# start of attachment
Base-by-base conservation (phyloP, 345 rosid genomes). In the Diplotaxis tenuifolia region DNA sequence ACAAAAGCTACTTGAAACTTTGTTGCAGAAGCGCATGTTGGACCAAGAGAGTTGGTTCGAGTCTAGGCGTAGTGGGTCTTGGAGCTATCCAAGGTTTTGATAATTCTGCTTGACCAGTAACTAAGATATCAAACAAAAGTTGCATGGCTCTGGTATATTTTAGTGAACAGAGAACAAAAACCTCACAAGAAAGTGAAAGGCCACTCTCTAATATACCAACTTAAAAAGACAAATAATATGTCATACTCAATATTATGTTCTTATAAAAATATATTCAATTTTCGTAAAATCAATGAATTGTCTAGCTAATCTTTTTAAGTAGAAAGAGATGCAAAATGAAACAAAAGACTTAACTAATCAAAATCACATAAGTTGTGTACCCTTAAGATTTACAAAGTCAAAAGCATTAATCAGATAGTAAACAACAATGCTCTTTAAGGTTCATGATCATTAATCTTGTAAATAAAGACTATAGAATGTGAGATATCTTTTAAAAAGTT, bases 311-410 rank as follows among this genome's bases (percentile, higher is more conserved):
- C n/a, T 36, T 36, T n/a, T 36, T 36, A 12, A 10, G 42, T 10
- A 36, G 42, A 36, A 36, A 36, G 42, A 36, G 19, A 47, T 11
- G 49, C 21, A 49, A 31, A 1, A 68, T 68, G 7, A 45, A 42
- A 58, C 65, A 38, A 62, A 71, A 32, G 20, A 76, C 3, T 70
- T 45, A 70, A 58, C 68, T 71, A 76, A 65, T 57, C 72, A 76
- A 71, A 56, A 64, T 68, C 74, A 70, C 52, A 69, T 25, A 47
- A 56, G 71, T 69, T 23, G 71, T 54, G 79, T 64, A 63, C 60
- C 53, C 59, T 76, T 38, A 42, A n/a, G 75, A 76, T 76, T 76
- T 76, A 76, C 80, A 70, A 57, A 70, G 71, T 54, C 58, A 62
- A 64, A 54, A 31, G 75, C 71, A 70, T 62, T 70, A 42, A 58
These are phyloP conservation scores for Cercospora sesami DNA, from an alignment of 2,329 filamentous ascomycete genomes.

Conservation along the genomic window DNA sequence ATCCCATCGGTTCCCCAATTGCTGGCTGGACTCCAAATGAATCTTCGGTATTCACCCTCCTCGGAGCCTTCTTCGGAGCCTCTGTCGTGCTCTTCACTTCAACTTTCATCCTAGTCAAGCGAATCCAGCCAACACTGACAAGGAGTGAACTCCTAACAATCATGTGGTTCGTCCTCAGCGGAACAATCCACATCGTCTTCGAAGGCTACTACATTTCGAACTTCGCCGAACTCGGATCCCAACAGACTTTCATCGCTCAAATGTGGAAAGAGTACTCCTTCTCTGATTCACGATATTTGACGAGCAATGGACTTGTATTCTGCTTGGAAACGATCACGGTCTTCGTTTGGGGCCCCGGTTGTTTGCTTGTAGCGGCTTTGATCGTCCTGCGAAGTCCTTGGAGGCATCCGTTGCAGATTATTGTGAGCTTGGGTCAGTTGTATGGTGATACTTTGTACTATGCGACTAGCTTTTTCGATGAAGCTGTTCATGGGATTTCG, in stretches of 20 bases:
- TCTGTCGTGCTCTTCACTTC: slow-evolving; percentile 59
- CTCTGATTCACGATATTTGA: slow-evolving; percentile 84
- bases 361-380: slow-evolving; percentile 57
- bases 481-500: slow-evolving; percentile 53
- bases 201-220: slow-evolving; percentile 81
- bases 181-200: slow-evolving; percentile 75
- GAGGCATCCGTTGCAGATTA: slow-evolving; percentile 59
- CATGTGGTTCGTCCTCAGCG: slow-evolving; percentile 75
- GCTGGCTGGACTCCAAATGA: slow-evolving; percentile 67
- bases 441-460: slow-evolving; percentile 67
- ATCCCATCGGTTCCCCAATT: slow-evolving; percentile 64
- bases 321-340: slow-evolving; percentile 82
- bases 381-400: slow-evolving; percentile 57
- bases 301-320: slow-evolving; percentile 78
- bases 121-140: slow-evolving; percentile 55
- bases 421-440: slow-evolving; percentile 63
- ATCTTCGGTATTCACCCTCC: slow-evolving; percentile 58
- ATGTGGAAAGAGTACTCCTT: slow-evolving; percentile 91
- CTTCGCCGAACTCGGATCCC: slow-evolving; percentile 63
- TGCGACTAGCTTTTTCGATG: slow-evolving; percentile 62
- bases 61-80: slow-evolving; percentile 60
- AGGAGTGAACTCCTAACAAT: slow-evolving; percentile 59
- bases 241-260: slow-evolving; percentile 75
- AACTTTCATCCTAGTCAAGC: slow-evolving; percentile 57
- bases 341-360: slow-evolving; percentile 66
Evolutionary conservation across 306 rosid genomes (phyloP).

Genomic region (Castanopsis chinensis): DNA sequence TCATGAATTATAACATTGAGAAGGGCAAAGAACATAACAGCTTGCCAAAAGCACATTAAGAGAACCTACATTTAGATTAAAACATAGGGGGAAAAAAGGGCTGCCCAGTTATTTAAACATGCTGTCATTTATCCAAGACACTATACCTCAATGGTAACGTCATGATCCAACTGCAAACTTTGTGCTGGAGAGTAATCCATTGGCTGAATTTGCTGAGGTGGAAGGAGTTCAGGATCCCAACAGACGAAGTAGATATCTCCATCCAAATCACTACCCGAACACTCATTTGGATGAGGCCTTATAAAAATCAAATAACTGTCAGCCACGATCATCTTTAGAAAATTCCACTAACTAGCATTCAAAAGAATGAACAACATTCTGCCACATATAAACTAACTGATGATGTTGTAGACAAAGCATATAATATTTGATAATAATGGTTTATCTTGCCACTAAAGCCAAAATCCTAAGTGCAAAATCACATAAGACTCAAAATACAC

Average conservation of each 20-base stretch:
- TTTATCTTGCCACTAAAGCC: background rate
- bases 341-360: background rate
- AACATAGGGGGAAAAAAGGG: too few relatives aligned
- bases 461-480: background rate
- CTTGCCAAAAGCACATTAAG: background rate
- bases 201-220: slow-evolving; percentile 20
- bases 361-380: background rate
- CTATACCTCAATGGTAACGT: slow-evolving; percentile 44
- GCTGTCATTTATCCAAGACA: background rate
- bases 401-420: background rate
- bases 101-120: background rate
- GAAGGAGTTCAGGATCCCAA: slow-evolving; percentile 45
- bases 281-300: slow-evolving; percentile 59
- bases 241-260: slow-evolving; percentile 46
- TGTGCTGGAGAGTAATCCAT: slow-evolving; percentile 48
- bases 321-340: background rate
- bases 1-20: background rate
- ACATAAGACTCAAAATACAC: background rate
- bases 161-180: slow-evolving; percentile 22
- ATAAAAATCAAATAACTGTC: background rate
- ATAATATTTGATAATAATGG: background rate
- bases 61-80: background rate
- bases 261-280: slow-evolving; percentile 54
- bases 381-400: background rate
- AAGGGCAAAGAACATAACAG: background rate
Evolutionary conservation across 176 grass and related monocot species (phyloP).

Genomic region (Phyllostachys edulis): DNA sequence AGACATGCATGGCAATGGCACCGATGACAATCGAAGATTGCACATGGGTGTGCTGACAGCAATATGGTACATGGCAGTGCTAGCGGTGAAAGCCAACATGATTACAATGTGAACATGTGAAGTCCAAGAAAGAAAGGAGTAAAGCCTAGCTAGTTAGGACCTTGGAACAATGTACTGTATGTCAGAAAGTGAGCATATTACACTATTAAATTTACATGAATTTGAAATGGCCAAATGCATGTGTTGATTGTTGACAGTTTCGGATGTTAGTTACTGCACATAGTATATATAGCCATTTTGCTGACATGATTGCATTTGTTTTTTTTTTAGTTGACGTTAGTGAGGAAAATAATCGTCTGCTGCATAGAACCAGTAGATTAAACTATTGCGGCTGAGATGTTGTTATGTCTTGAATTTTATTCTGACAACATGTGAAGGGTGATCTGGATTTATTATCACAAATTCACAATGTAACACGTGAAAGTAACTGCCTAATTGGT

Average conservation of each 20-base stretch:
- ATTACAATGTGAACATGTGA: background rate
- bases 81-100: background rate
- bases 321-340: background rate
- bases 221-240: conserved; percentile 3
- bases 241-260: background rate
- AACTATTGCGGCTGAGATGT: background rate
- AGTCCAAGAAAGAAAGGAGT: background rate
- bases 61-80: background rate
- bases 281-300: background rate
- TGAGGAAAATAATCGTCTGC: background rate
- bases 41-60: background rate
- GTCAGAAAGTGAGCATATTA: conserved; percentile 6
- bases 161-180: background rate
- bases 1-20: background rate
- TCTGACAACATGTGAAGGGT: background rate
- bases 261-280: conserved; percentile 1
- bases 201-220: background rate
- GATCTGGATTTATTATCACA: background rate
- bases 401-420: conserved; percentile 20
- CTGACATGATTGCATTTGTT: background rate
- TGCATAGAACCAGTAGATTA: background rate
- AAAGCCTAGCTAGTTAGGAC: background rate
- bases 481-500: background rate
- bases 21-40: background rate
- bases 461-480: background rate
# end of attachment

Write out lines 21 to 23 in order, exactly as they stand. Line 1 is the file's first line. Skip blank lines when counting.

- CATGTGGTTCGTCCTCAGCG: slow-evolving; percentile 75
- GCTGGCTGGACTCCAAATGA: slow-evolving; percentile 67
- bases 441-460: slow-evolving; percentile 67